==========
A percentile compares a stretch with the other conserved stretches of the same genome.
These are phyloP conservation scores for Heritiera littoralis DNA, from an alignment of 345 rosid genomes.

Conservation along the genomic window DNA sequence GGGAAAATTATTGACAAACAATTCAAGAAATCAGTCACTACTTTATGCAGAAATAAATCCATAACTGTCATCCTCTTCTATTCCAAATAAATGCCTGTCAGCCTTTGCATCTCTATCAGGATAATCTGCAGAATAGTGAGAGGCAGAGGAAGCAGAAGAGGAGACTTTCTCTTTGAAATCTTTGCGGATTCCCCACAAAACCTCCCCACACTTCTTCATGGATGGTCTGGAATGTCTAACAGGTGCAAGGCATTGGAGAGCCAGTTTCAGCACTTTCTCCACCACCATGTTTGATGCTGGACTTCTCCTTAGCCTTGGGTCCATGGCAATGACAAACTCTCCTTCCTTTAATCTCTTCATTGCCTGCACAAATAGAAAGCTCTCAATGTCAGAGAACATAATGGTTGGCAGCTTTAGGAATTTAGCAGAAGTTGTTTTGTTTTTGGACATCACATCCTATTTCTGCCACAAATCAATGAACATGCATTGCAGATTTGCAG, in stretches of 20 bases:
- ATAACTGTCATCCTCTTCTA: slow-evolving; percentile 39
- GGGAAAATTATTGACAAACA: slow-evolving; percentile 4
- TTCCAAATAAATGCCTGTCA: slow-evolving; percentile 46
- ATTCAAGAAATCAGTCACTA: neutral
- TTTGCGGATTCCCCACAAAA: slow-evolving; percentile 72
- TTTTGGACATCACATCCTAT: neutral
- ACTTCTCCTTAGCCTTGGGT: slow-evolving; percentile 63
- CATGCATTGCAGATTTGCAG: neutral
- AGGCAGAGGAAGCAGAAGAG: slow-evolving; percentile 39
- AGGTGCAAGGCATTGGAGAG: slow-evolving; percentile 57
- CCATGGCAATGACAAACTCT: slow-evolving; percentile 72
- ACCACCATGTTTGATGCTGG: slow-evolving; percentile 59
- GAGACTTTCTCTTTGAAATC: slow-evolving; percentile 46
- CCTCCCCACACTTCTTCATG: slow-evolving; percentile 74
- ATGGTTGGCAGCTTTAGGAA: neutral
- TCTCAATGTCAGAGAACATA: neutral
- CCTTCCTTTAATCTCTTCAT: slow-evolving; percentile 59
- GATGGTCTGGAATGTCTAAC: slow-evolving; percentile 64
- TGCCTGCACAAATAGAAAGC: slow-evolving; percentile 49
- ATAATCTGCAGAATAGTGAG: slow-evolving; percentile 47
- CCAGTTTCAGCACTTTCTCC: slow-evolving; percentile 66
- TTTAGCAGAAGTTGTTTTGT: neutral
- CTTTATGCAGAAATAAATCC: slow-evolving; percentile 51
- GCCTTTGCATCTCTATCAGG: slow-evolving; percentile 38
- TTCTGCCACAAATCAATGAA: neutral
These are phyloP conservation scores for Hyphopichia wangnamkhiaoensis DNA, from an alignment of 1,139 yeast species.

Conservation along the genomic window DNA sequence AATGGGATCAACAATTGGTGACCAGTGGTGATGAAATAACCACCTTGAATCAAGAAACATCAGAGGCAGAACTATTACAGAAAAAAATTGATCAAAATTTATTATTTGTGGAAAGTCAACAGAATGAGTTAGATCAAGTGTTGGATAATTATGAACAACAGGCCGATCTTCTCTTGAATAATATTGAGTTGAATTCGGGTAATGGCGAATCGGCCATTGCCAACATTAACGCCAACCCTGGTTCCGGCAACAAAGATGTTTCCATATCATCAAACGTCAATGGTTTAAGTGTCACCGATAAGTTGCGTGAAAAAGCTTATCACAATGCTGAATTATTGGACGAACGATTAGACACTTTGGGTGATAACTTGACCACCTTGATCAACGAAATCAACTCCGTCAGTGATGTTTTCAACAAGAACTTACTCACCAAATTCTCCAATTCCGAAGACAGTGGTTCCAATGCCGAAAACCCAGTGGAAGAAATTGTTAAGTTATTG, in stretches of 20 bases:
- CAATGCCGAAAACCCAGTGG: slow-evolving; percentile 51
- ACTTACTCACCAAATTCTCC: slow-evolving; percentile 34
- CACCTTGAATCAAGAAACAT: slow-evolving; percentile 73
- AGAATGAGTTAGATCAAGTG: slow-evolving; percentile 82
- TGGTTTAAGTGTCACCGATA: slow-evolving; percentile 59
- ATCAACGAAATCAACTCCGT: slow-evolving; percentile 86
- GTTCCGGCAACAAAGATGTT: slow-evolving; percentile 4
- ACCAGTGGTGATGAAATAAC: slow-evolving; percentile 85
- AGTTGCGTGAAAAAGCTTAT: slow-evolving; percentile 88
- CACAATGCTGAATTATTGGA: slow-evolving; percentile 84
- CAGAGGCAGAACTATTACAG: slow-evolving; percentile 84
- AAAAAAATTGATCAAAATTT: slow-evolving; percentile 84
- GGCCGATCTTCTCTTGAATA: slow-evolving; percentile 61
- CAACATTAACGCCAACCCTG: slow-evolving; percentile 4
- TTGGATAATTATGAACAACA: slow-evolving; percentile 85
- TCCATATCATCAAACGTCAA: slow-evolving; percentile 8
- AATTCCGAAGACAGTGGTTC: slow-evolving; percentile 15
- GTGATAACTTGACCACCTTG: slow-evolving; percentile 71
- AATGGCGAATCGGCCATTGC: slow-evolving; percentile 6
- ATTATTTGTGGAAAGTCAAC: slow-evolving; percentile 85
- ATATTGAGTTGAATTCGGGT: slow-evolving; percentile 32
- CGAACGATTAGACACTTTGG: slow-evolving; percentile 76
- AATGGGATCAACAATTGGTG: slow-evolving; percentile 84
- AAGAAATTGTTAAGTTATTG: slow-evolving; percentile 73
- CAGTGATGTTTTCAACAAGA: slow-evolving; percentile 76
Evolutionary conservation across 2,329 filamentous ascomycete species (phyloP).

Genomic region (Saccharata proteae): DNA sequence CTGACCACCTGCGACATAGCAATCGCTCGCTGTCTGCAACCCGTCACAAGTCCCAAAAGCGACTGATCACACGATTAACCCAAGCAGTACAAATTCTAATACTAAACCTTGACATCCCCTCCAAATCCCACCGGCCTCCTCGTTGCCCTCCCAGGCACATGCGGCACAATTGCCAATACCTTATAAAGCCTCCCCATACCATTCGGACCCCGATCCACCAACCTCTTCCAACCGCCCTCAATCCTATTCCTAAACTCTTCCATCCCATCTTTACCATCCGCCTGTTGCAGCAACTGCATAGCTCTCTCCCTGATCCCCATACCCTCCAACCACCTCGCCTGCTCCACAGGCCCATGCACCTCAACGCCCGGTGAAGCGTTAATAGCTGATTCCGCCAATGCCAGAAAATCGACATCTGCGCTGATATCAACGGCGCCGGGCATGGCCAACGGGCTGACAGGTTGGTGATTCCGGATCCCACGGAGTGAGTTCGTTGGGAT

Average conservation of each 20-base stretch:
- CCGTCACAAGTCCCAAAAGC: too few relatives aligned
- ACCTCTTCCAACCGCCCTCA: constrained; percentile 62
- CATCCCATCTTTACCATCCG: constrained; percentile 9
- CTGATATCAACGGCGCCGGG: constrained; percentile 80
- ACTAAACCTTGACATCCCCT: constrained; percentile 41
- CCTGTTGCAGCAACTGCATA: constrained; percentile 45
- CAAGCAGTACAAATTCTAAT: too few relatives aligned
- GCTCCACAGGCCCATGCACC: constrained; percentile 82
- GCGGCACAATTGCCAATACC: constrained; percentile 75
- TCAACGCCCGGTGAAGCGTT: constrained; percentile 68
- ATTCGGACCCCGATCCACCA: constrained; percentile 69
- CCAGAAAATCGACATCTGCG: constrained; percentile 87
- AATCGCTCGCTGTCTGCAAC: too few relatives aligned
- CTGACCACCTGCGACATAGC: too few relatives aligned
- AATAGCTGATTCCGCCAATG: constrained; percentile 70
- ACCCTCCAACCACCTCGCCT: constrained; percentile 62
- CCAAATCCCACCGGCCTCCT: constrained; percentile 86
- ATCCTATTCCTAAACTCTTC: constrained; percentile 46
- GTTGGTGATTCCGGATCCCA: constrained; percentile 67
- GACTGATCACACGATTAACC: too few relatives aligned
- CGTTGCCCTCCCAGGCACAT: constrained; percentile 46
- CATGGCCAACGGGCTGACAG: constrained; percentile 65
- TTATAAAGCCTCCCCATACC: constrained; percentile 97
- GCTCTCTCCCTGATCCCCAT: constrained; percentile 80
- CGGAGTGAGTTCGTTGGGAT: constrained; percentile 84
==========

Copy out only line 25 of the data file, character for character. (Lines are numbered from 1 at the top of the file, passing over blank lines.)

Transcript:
- TTTAGCAGAAGTTGTTTTGT: neutral